Riverton Ranger Via Wyoming News Exchange 

Lander schools latest to consider allowing guns on campus


March 3, 2018

LANDER — A recent survey showed most staff members at Fremont County School District 1 in Lander are in favor of allowing employees to carry firearms on school property.

Trustees also solicited feedback on the topic from members of the community. That data is scheduled to be presented at 7 a.m. Friday during a meeting with law enforcement.

Lander Police Department Chief Robert Cecrle said his agency will be in attendance to publicly support a policy allowing firearms on campus - as long as the policy is created “correctly,” including proper training and rules and following state and federal laws.

“It would be one more layer of protection,” Cecrle said.

Wyoming State Statue 21-3-132, which became law last year, allows local trustees to adopt rules and regulations for the possession of firearms by employees with valid concealed-carry permits on property the school district owns.

Lander’s is not the first district in the state to consider the idea, but it is leading the way in Fremont County as the only local district actively discussing the statute.

Fremont County School District 21 Superintendent Terry Ebert said Fort Washakie’s board “is not interested in arming teachers” at this point.

“While that may seem like a quick remedy to school attacks, it is a very complicated solution and can have very intense demands and consequences,” Ebert said.

Fremont County School District 24 superintendent Bruce Thoren said the Shoshoni school district is “watching and learning from other districts’ work through the process.”

“Our students’ security and welfare is our utmost priority, and we will continue to vigilantly weigh the pros and cons of the ability of employees to conceal-carry in schools,” Thoren said.

Representatives from the other five Fremont County school districts said they have not held discussions related to employees carrying firearms.

During a FCSD 1 Board of Trustees meeting last month, three individuals spoke out about the study the district had initiated.

Former teacher Jane Lynn asked whether teachers carrying firearms would receive extra compensation, whether the district’s liability insurance would be affected, why the district was considering the idea, and what kind of weapons and ammunition would be allowed.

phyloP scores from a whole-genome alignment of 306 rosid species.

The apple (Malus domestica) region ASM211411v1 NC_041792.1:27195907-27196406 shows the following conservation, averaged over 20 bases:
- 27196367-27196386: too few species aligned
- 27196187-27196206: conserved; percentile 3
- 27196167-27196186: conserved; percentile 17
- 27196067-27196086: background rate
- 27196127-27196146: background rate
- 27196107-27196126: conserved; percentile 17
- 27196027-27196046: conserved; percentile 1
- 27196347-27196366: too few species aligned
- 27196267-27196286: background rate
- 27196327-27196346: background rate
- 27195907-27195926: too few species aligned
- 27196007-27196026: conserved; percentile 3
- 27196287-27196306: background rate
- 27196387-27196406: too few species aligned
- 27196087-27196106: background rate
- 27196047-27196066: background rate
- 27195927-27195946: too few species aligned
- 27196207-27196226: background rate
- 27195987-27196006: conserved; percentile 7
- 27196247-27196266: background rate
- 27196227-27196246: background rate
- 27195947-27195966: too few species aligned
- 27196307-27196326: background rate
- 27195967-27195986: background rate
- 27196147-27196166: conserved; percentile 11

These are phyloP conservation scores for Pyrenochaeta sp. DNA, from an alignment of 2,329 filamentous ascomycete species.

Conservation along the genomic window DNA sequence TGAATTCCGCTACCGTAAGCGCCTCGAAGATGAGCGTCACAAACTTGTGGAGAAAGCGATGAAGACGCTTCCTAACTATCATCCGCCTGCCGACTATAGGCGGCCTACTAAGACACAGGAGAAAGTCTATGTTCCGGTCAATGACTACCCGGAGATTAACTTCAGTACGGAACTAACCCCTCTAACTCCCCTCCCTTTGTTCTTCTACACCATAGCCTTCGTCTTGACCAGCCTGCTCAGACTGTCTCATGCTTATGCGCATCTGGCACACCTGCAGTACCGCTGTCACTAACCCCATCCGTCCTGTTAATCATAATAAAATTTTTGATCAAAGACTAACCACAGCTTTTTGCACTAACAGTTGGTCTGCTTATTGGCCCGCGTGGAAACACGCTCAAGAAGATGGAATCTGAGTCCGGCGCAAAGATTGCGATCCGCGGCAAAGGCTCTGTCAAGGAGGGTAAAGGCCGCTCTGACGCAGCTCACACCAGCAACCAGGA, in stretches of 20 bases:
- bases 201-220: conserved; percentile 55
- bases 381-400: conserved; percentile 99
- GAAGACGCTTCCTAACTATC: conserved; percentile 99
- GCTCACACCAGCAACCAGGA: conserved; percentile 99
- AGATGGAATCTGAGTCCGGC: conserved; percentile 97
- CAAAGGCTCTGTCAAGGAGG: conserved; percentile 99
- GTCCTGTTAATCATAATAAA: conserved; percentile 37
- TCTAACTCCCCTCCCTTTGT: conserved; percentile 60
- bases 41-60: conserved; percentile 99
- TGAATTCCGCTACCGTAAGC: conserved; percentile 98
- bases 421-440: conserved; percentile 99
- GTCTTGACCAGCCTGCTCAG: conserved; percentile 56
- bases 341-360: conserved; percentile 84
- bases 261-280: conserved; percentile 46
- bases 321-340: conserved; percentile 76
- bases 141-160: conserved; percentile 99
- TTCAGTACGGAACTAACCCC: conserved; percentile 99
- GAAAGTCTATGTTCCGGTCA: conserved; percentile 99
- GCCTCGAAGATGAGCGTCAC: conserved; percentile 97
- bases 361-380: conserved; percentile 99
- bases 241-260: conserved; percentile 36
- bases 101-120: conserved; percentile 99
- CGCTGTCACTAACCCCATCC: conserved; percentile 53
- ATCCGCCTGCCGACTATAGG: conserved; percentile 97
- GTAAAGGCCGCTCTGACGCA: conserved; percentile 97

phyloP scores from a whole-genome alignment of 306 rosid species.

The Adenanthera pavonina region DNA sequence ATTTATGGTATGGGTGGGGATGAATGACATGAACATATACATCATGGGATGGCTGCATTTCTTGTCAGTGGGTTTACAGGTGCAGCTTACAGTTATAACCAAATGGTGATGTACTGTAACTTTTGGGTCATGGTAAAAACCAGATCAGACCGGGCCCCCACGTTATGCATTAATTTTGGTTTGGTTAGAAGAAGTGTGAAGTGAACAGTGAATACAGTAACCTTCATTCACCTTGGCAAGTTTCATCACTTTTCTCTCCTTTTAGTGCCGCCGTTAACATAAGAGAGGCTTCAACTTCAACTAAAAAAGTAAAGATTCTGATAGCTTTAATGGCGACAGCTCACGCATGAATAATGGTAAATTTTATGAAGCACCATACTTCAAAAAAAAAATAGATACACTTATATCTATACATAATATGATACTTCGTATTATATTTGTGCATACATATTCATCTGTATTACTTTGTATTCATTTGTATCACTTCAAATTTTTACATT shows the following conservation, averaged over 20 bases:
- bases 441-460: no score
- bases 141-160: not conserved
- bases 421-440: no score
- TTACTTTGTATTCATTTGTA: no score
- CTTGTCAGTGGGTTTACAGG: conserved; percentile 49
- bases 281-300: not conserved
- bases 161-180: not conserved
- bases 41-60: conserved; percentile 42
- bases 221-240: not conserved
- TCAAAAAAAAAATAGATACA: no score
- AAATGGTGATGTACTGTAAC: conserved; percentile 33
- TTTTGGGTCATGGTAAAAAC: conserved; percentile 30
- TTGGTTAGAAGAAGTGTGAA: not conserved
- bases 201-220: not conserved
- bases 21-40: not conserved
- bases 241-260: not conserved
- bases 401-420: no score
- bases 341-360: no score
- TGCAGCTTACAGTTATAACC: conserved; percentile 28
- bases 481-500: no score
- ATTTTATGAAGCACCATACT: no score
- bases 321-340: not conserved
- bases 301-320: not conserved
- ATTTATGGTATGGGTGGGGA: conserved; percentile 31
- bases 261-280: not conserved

“There is a lot to consider,” she said. “It’s a pretty sketchy legislation.”

Chairman Brett Berg said employees likely would carry firearms on a volunteer basis, and business manager Travis Sweeney said insurance rates wouldn’t be affected. Berg added that, before any decisions are made, professionals will be brought in to offer advice.

Mark Haskins, who works part-time in the Lander district, said he does not want to see guns on campus. Instead, he talked about putting bolts on windows, training teachers for emergencies and updating surveillance systems.

“I do not want to work around a teacher who has volunteered to hold a gun,” he said. “Let the professionals do the job.”

If an attacker came to campus with a firearm, he said, and multiple employees had guns, he wondered how law enforcement would know who the suspect was. He also said students might be uncomfortable with teachers carrying guns.

Mother Maggie Miller got emotional while speaking with trustees. She said she was shocked when she received the community survey asking for her feedback on the issue.

“I thought ... ‘I am grateful my student is going to leave (Lander Valley High School) soon,’” she said as she began to cry. “(I’m) so upset about this.”

She noted that the survey did not ask for additional comment from people opposed to firearms on campus.

“I would hope that you will find other ways to contact people - each and every person in this community,” Miller said. “It’s a huge deal.”

She asked whether elementary school teachers would also carry guns and whether employees would wear protective gear.

“The school board really needs to think about this,” she said.

Berg thanked everyone for their input.

“This is what we need,” Berg said. “We need to hear both sides.”


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